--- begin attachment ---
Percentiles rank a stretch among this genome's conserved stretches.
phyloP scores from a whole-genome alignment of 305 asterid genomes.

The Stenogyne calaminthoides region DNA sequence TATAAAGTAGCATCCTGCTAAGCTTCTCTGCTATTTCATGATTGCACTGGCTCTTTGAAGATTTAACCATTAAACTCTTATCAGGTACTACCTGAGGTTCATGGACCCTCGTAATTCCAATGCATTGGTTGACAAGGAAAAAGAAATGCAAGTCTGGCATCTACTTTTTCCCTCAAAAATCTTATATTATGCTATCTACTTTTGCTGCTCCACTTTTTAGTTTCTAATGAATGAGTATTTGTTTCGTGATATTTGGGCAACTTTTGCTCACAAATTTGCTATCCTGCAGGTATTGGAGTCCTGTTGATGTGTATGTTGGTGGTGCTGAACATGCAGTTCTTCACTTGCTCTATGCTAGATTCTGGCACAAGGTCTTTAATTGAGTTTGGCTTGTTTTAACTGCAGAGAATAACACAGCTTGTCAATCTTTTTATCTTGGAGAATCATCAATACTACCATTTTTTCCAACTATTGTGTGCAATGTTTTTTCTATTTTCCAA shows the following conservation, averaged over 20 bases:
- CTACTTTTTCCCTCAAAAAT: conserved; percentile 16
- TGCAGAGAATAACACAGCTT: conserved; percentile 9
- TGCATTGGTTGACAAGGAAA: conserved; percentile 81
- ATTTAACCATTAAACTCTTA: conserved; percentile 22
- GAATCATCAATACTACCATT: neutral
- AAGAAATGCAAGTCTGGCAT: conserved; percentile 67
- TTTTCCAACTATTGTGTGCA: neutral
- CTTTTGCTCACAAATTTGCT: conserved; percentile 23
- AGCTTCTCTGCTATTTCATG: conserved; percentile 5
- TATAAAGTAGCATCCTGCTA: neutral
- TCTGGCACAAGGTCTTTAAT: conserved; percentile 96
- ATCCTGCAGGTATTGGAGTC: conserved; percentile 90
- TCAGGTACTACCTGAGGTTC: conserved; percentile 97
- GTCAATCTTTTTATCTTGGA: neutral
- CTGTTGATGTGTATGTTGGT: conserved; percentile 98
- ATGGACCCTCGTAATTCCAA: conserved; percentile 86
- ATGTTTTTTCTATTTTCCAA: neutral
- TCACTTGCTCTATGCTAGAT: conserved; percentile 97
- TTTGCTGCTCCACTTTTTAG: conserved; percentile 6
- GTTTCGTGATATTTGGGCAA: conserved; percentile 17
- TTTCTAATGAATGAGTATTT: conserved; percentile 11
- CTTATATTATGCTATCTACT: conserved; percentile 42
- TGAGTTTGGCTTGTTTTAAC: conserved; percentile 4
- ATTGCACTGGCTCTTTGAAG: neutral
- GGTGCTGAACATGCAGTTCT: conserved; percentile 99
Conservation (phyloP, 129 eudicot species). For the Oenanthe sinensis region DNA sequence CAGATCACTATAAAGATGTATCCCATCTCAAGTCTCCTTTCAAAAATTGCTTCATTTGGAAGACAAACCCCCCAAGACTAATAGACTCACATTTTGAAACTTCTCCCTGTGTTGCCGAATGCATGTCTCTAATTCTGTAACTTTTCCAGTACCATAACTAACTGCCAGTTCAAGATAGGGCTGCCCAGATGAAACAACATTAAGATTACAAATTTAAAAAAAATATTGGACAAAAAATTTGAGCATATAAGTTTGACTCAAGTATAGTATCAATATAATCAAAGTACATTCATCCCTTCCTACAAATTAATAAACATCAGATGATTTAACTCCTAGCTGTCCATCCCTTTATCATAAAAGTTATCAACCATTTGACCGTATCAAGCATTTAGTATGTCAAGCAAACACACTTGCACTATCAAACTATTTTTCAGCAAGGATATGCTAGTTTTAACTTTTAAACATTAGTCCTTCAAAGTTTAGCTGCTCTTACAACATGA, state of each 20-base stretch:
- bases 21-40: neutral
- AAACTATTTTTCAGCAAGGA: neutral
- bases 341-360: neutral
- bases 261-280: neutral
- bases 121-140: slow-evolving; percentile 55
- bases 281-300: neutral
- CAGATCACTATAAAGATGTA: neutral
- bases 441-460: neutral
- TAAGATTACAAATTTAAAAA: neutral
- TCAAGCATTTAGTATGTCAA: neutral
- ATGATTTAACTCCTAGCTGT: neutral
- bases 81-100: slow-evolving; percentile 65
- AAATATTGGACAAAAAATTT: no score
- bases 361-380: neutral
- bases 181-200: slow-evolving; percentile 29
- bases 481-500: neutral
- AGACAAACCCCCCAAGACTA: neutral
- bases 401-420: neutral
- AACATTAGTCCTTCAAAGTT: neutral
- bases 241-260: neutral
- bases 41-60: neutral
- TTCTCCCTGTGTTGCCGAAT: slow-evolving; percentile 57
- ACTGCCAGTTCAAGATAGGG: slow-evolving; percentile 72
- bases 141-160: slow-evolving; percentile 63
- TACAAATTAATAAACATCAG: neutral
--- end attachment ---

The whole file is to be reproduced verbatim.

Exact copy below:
Percentiles rank a stretch among this genome's conserved stretches.
phyloP scores from a whole-genome alignment of 305 asterid genomes.

The Stenogyne calaminthoides region DNA sequence TATAAAGTAGCATCCTGCTAAGCTTCTCTGCTATTTCATGATTGCACTGGCTCTTTGAAGATTTAACCATTAAACTCTTATCAGGTACTACCTGAGGTTCATGGACCCTCGTAATTCCAATGCATTGGTTGACAAGGAAAAAGAAATGCAAGTCTGGCATCTACTTTTTCCCTCAAAAATCTTATATTATGCTATCTACTTTTGCTGCTCCACTTTTTAGTTTCTAATGAATGAGTATTTGTTTCGTGATATTTGGGCAACTTTTGCTCACAAATTTGCTATCCTGCAGGTATTGGAGTCCTGTTGATGTGTATGTTGGTGGTGCTGAACATGCAGTTCTTCACTTGCTCTATGCTAGATTCTGGCACAAGGTCTTTAATTGAGTTTGGCTTGTTTTAACTGCAGAGAATAACACAGCTTGTCAATCTTTTTATCTTGGAGAATCATCAATACTACCATTTTTTCCAACTATTGTGTGCAATGTTTTTTCTATTTTCCAA shows the following conservation, averaged over 20 bases:
- CTACTTTTTCCCTCAAAAAT: conserved; percentile 16
- TGCAGAGAATAACACAGCTT: conserved; percentile 9
- TGCATTGGTTGACAAGGAAA: conserved; percentile 81
- ATTTAACCATTAAACTCTTA: conserved; percentile 22
- GAATCATCAATACTACCATT: neutral
- AAGAAATGCAAGTCTGGCAT: conserved; percentile 67
- TTTTCCAACTATTGTGTGCA: neutral
- CTTTTGCTCACAAATTTGCT: conserved; percentile 23
- AGCTTCTCTGCTATTTCATG: conserved; percentile 5
- TATAAAGTAGCATCCTGCTA: neutral
- TCTGGCACAAGGTCTTTAAT: conserved; percentile 96
- ATCCTGCAGGTATTGGAGTC: conserved; percentile 90
- TCAGGTACTACCTGAGGTTC: conserved; percentile 97
- GTCAATCTTTTTATCTTGGA: neutral
- CTGTTGATGTGTATGTTGGT: conserved; percentile 98
- ATGGACCCTCGTAATTCCAA: conserved; percentile 86
- ATGTTTTTTCTATTTTCCAA: neutral
- TCACTTGCTCTATGCTAGAT: conserved; percentile 97
- TTTGCTGCTCCACTTTTTAG: conserved; percentile 6
- GTTTCGTGATATTTGGGCAA: conserved; percentile 17
- TTTCTAATGAATGAGTATTT: conserved; percentile 11
- CTTATATTATGCTATCTACT: conserved; percentile 42
- TGAGTTTGGCTTGTTTTAAC: conserved; percentile 4
- ATTGCACTGGCTCTTTGAAG: neutral
- GGTGCTGAACATGCAGTTCT: conserved; percentile 99
Conservation (phyloP, 129 eudicot species). For the Oenanthe sinensis region DNA sequence CAGATCACTATAAAGATGTATCCCATCTCAAGTCTCCTTTCAAAAATTGCTTCATTTGGAAGACAAACCCCCCAAGACTAATAGACTCACATTTTGAAACTTCTCCCTGTGTTGCCGAATGCATGTCTCTAATTCTGTAACTTTTCCAGTACCATAACTAACTGCCAGTTCAAGATAGGGCTGCCCAGATGAAACAACATTAAGATTACAAATTTAAAAAAAATATTGGACAAAAAATTTGAGCATATAAGTTTGACTCAAGTATAGTATCAATATAATCAAAGTACATTCATCCCTTCCTACAAATTAATAAACATCAGATGATTTAACTCCTAGCTGTCCATCCCTTTATCATAAAAGTTATCAACCATTTGACCGTATCAAGCATTTAGTATGTCAAGCAAACACACTTGCACTATCAAACTATTTTTCAGCAAGGATATGCTAGTTTTAACTTTTAAACATTAGTCCTTCAAAGTTTAGCTGCTCTTACAACATGA, state of each 20-base stretch:
- bases 21-40: neutral
- AAACTATTTTTCAGCAAGGA: neutral
- bases 341-360: neutral
- bases 261-280: neutral
- bases 121-140: slow-evolving; percentile 55
- bases 281-300: neutral
- CAGATCACTATAAAGATGTA: neutral
- bases 441-460: neutral
- TAAGATTACAAATTTAAAAA: neutral
- TCAAGCATTTAGTATGTCAA: neutral
- ATGATTTAACTCCTAGCTGT: neutral
- bases 81-100: slow-evolving; percentile 65
- AAATATTGGACAAAAAATTT: no score
- bases 361-380: neutral
- bases 181-200: slow-evolving; percentile 29
- bases 481-500: neutral
- AGACAAACCCCCCAAGACTA: neutral
- bases 401-420: neutral
- AACATTAGTCCTTCAAAGTT: neutral
- bases 241-260: neutral
- bases 41-60: neutral
- TTCTCCCTGTGTTGCCGAAT: slow-evolving; percentile 57
- ACTGCCAGTTCAAGATAGGG: slow-evolving; percentile 72
- bases 141-160: slow-evolving; percentile 63
- TACAAATTAATAAACATCAG: neutral